1 Timothy 6:1-2

1 Let as many bondservants as are under the yoke count their own masters worthy of all honor, so that the name of God and His doctrine may not be blasphemed.

2 And those who have believing masters, let them not despise them because they are brethren, but rather serve them because those who are benefited are believers and beloved. Teach and exhort these things.

Verse 1 is to slaves with unbelieving masters.

bondservants (v.1) = slaves

under the yoke (v.1) — hard and disagreeable conditions

count (v.1) = belief based on external facts, not feelings or sentiment

masters (v.1) = absolute owners with uncontrolled power

honor (v.1) = valuing with a fixed price, prizing, reverencing (1 Peter 2:18-25)

that the name of God and His doctrine may not be blasphemed (v.1) — Unbelieving masters would look upon the rebellion or disobedience of their believing slaves as an indictment against their faith and respond by blaspheming and reviling God the the doctrine Paul was teaching

His doctrine (v.1) — “His” is not in the manuscripts. It’s just “the teaching”

Verse 2 is to slaves with believing masters.

despise (v.2) = think down upon, think little or nothing of

rather serve them (v.2) = lit. “serve them the rather” with emphasis on “the rather” — serve them all the more

benefited (v.2) = good works, kindly acts

those who are benefited (v.2) — The commentaries differ on whether this is referring to the slaves doing kindly acts for the masters or whether the slaves should honor the masters because the masters are believers and do kindly acts.

Wuest’s translation — And those who have believing masters, let them not despise them because they are brothers, but render them a slave’s service, all the more because they are believing ones and beloved ones who busy themselves in kindly service. — Wuest, page 91

Men are continually crying for their rights, supposing that they will gain true happiness if they can only get what’s coming to them. But God says to His children: “Do what is right and you will be blessed.” In a word, the word cries: “My rights!” while God emphasizes righteousness.

In Paul’s day, men were held as slaves for varied reasons. Even under the Law of Moses slaves were sometimes acquired in war as the spoils of victory (Deuteronomy 20:13-14), while others, in default of debts could be sold, or could sell themselves, into slavery so that their masters could assume their debts for them (Exodus 21:2; Leviticus 25:47). Technically, Hebrew masters were not to subject their brethren to abject slavery, but were to treat them as hired servants (Leviticus 25:39-40). However the “wages” paid often consisted of mere lodging, food and clothing — sometimes at the servant’s wish so that the debt might be paid off the sooner. Thieves too could be sold into slavery (Exodus 22:1-4). There was also voluntary slavery (Deuteronomy 15:16-17).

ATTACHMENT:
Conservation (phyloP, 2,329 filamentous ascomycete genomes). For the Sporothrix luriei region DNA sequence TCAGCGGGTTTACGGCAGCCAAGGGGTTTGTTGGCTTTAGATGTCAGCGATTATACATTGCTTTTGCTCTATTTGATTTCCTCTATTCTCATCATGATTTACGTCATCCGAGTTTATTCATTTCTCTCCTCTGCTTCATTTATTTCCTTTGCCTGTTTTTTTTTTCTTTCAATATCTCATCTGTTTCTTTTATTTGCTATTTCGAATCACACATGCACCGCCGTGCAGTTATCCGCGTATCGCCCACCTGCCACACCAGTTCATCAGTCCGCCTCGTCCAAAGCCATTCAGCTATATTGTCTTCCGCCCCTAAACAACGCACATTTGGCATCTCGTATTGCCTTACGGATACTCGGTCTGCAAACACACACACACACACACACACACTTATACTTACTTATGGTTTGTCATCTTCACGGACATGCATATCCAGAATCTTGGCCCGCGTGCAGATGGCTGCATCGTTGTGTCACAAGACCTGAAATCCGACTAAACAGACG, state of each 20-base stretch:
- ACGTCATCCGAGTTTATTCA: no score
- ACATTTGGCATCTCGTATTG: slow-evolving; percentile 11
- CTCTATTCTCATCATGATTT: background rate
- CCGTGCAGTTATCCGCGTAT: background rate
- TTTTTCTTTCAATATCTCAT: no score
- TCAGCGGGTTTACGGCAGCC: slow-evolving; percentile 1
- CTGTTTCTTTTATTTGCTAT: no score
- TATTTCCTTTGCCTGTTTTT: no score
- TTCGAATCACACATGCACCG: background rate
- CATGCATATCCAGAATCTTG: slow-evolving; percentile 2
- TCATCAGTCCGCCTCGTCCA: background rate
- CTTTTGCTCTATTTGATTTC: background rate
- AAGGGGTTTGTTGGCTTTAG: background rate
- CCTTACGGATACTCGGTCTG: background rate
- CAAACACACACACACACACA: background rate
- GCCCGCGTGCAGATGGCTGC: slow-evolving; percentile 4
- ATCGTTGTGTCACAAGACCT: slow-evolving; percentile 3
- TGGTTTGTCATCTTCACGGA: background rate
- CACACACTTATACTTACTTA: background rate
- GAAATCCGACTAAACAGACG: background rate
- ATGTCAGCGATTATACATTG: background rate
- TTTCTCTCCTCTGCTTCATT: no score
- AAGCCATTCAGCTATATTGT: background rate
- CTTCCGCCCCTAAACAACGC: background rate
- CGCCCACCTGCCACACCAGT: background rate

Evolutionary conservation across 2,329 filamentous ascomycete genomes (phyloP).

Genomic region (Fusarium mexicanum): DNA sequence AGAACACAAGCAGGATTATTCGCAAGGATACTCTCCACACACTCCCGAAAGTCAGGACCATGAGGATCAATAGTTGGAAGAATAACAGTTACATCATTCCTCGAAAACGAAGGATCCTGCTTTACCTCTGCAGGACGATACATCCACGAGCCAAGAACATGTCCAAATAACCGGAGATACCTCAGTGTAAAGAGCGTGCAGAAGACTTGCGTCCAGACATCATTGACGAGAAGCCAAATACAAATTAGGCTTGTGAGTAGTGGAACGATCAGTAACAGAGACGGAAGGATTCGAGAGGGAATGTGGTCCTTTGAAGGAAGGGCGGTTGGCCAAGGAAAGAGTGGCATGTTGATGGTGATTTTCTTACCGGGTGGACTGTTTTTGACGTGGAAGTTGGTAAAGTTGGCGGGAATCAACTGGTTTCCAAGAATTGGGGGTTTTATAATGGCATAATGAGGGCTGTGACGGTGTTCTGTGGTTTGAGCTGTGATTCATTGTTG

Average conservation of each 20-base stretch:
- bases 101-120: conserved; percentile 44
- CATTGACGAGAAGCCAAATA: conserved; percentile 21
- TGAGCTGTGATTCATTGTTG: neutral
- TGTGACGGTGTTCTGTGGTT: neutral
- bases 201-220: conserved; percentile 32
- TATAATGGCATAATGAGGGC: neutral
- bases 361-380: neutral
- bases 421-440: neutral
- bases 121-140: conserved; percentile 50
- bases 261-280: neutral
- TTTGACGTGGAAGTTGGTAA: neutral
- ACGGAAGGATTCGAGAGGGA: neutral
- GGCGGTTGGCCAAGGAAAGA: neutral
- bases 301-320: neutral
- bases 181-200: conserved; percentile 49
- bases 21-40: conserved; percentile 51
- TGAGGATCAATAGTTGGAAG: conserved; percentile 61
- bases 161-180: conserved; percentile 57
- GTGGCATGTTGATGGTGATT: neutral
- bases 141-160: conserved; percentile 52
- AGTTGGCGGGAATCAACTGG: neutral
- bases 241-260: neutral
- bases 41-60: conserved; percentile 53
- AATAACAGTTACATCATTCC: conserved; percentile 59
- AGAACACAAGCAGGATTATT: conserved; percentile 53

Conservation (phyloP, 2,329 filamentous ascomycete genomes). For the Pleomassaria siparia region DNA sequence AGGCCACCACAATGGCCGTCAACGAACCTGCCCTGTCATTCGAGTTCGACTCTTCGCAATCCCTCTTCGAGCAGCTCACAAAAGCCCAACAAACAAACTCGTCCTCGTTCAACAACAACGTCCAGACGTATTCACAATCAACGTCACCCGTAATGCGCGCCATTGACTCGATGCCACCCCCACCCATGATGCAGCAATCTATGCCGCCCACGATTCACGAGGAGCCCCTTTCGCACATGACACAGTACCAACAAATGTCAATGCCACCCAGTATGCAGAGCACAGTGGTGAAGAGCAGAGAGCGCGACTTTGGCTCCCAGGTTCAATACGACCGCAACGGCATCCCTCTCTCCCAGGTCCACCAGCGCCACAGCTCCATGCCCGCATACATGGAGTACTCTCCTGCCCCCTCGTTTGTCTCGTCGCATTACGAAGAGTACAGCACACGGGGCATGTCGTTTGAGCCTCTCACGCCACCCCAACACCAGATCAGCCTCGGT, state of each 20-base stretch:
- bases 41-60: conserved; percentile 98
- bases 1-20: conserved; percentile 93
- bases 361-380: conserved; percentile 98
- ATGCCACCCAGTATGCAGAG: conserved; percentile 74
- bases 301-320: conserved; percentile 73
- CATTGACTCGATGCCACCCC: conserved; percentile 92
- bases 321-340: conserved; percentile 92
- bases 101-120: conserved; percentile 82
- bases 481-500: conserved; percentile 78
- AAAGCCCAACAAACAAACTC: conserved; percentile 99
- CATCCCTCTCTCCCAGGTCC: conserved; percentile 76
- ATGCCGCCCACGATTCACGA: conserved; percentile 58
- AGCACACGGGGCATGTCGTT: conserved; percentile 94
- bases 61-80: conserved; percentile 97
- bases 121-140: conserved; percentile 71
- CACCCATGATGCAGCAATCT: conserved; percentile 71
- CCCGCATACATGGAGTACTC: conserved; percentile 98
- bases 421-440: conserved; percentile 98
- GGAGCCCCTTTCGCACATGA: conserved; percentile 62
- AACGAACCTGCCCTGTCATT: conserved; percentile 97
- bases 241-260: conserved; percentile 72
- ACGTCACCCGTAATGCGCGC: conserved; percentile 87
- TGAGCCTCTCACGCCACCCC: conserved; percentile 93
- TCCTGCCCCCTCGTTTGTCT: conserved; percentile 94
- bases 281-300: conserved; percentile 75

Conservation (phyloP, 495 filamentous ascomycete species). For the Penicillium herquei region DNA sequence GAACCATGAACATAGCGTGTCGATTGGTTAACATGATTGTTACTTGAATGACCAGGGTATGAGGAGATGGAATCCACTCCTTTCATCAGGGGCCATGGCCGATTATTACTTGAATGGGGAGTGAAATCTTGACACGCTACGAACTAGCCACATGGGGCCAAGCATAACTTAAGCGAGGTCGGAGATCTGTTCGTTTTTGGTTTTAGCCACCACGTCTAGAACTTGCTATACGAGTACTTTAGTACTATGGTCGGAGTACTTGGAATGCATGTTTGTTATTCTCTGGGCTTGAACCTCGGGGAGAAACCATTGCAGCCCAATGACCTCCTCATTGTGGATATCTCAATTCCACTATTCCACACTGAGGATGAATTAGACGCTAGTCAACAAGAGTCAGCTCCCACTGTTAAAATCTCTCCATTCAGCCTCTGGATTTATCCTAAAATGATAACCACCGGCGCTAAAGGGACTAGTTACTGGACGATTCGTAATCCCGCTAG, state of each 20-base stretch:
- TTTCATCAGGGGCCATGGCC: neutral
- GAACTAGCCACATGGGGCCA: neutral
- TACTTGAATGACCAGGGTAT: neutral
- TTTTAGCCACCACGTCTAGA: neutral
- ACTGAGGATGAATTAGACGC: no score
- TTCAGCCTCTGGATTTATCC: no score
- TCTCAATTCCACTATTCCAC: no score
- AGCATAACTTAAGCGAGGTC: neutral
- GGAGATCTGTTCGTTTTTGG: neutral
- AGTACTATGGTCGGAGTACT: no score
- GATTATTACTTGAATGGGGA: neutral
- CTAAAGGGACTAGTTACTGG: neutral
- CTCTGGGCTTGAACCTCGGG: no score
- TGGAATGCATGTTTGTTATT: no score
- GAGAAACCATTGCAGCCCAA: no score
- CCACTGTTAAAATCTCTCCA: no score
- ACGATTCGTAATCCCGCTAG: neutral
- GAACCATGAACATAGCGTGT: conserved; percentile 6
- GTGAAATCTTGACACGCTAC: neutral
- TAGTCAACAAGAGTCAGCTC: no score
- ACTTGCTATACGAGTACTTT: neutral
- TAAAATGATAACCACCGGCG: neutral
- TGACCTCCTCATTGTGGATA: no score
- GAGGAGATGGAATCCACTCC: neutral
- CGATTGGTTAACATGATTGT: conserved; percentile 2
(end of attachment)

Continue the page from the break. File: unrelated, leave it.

In Colossians 3:18-4:1, the apostle deals with human relations in general. He doesn’t say “Rise and rebel! Assert your rights!” We read “Servants [bondmen], obey in all things your masters according to the flesh.” And this obedience, he goes on to say, should be sincere and from the heart: “not with eyeservice, as men-pleasers, but in singleness of heart … heartily, as to the Lord” (Colossians 3:22-23).

Hence before God the believing bondslave occupies a position not one whit lower than that of his master. In this connection the apostle declares in 1 Corinthians 7:22-23:

For he that is called in the Lord, being a servant, is the Lord’s freeman; likewise also he that is called, being free, is Christ’s servant [bondslave]. Ye are bought with a price: be not ye the servants [slaves] of men.”

The meaning is clear: it is the Lord who asks the believing bondman: “Do this for Me.” Thus the bondman who thus submits himself to the Lord is not in bondage to any man, but only to Christ. — Stam, pages 127-130

The point here isn’t a defense of slavery. It’s an acknowledgement that this is a sinful, broken world in which some people are subject to the authority of other people. This is wrong but will always be the case in a world where sin reigns. Those who are subject, as believers, should remember their position in Christ and live accordingly, as should those believers in authority.

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